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Is Solar Energy's Battery Problem Finally on the Verge of Being Solved?
[October 26, 2015]

Is Solar Energy's Battery Problem Finally on the Verge of Being Solved?


Solar energy has always been great in theory. The sun is a natural, renewable, virtually inexhaustible resource, and the processes we use to harness that power are clean and relatively efficient. Compared to other forms of power generation like burning fossil fuels, it's indisputably cleaner, safer, easier on the environment, and more reliable for the distant future. But a handful of problems have kept it from being adopted as a primary means of power generation throughout the world.

The two main problems holding solar power back are cost and capacity; though most solar energy systems pay for themselves in the span of a few to several years, the prohibitive cost of installation makes it more expensive than conventional forms of electricity for many consumers. However, with prices as low as they've ever been (and projections that they'll keep falling dramatically) and energy generation constantly growing with new technological advancements, soon price won't be an issue at all. The last remaining problem, then, is capacity-the amount of energy that can be stored by a given system.

Why Capacity Is a Problem

Homes and businesses use power on a constant basis; there are peak hours, of course, but they're only somewhat predictable, and energy use tends to run on a 24-hour clock. Traditional means of energy generation have a 24-hour means of generating more energy-coal and gas are available all the time, and can be burned at a rate that matches consumer demand. The sun is only available for daytime hours, and even then may be obscured by clouds, making it an indefinite resource for a definite cycle of energy needs.

There are two possible ways to address this problem, though each has encountered various hurdles over the past several years. The first is to create better, more efficient electricity grids that can better handle demand. Generally referred to as "smart grids," these developments seek to balance available power with consumer needs in more innovative, intuitive, data-based ways, incorporating multiple forms of energy to maximize efficiency across the board. Smart grids have seen significant development in recent years, but are massive undertakings that are years away from a practical large-scale release.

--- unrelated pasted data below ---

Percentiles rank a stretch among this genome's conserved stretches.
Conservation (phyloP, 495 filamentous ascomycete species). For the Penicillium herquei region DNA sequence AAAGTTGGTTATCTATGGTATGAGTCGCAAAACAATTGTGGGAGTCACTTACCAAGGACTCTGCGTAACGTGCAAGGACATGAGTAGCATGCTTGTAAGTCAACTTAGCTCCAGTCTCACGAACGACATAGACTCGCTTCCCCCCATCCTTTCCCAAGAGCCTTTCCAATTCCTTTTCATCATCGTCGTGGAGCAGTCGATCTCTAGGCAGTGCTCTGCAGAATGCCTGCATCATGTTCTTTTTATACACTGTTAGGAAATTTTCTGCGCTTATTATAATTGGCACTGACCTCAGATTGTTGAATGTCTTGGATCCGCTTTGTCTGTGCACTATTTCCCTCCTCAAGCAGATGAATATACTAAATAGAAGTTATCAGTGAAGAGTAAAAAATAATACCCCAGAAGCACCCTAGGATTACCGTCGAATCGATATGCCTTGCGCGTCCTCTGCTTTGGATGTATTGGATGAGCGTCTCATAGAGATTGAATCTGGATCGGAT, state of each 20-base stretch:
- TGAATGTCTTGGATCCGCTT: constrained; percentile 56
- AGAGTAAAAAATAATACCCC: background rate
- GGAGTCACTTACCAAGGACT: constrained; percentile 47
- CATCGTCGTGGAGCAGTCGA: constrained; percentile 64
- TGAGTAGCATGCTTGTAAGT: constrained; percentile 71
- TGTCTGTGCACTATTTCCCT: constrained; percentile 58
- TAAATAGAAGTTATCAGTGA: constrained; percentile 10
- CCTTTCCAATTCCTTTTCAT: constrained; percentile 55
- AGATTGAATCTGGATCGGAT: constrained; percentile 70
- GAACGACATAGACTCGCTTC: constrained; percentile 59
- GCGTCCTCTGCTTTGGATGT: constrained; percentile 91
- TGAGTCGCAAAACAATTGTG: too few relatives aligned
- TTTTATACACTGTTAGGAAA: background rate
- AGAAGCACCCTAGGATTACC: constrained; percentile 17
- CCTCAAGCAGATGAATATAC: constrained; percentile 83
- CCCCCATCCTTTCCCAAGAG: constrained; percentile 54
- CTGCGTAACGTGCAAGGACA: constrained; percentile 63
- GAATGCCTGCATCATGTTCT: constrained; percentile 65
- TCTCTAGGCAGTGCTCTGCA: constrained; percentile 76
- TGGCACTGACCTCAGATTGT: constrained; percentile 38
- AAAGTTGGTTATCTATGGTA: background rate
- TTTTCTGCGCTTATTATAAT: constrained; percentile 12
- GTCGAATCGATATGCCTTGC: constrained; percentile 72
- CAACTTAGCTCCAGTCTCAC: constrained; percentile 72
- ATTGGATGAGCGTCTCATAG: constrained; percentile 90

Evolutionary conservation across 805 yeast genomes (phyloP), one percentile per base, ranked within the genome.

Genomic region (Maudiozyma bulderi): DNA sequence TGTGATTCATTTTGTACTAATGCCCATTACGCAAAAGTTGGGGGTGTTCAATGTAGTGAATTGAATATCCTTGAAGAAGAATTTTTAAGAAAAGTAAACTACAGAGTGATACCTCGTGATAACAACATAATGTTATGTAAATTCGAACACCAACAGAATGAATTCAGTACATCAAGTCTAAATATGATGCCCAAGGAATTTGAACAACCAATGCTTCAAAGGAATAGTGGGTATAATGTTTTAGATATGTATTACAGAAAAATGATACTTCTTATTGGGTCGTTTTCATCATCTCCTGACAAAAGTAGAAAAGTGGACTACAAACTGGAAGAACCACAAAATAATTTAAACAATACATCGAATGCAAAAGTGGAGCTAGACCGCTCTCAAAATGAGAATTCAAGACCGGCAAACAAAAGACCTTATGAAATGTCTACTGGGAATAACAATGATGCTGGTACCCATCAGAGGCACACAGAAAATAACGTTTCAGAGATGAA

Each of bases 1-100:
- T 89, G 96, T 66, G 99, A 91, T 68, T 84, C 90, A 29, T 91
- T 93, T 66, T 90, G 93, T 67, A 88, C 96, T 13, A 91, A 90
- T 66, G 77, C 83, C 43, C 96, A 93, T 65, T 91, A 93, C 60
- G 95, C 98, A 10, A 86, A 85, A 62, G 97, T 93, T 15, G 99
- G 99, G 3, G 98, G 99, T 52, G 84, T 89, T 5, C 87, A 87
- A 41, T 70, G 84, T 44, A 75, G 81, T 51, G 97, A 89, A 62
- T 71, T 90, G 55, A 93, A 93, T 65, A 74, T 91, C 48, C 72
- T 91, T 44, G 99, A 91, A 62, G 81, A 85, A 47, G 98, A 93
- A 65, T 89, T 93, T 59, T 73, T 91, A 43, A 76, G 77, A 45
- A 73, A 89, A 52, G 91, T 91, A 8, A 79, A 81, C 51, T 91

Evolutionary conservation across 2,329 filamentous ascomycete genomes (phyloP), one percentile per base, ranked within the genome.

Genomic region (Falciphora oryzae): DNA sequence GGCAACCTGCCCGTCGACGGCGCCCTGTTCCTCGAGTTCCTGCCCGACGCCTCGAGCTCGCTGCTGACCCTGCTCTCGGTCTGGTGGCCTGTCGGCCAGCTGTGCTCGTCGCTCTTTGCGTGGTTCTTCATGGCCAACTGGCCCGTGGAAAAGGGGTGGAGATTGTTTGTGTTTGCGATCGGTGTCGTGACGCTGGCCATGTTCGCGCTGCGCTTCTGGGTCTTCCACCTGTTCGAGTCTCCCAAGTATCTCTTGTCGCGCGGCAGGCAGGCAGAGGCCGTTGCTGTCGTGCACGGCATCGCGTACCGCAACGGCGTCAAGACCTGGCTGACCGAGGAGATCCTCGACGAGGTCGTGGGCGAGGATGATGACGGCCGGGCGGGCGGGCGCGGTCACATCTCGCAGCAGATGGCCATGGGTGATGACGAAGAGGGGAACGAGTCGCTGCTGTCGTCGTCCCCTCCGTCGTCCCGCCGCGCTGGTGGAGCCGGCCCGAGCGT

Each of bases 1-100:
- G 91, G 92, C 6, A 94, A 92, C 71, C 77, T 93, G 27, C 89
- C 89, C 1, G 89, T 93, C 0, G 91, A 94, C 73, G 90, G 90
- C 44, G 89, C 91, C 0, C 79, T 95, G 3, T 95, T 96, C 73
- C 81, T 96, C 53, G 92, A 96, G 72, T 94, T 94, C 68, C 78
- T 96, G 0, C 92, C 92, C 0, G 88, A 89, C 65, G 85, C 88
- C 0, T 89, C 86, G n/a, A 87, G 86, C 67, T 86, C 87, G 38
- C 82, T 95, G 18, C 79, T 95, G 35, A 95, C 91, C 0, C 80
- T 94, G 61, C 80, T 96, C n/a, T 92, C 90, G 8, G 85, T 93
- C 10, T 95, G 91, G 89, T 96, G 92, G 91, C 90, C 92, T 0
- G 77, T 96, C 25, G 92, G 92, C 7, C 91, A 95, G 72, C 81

The other way is to improve the capacity and delivery system of solar batteries, which can store excess energy during peak production hours (i.e., sunny daytime hours) and hold onto it indefinitely for extended periods of time (and of course, peak demand hours). While solar battery technology has steadily improved over time, it hasn't seen a breakthrough substantial enough to roll out the system on a large scale, nor has it seen any major reduction in cost.

The New Battery Revolution (News - Alert)

Now, the energy storage industry claims to be on the verge of a major turnaround. Companies like Southern California Edison (News - Alert) and San Diego Gas and Electric have claimed that battery provision of energy has begun to rival natural gas plant provision during peak usage hours. A combination of better technology and more experience with the technology is making it easier and more cost effective for major utility companies like these to incorporate battery storage and provision in a way that makes sense.

A handful of rules and regulations for the use of batteries in energy generation still need to be ironed out, but the efficiency, practicality, and harmonious relationships battery storages enjoy with renewable means of energy generation make it a necessary course for the future. In 2015, roughly 2 GW (enough energy to power 1.6 million homes) of battery storage is scheduled to be installed internationally. By 2020, that number of new installations is expected to grow to 11.3 GW. According to some estimates, cost will fall by 50 percent as the technology grows more efficient in the next 5 years, making it more affordable in addition to being more widely accepted.

Solar technology is finally at a point of cost efficiency and general availability that allows it to reach universal installation within a few more years. Now, one of the main problems holding it back from that large-scale adoption is starting to disappear. Pay close attention to energy storage developments in the next few years, as they will likely dictate the course of solar energy's future.

Edited by Kyle Piscioniere

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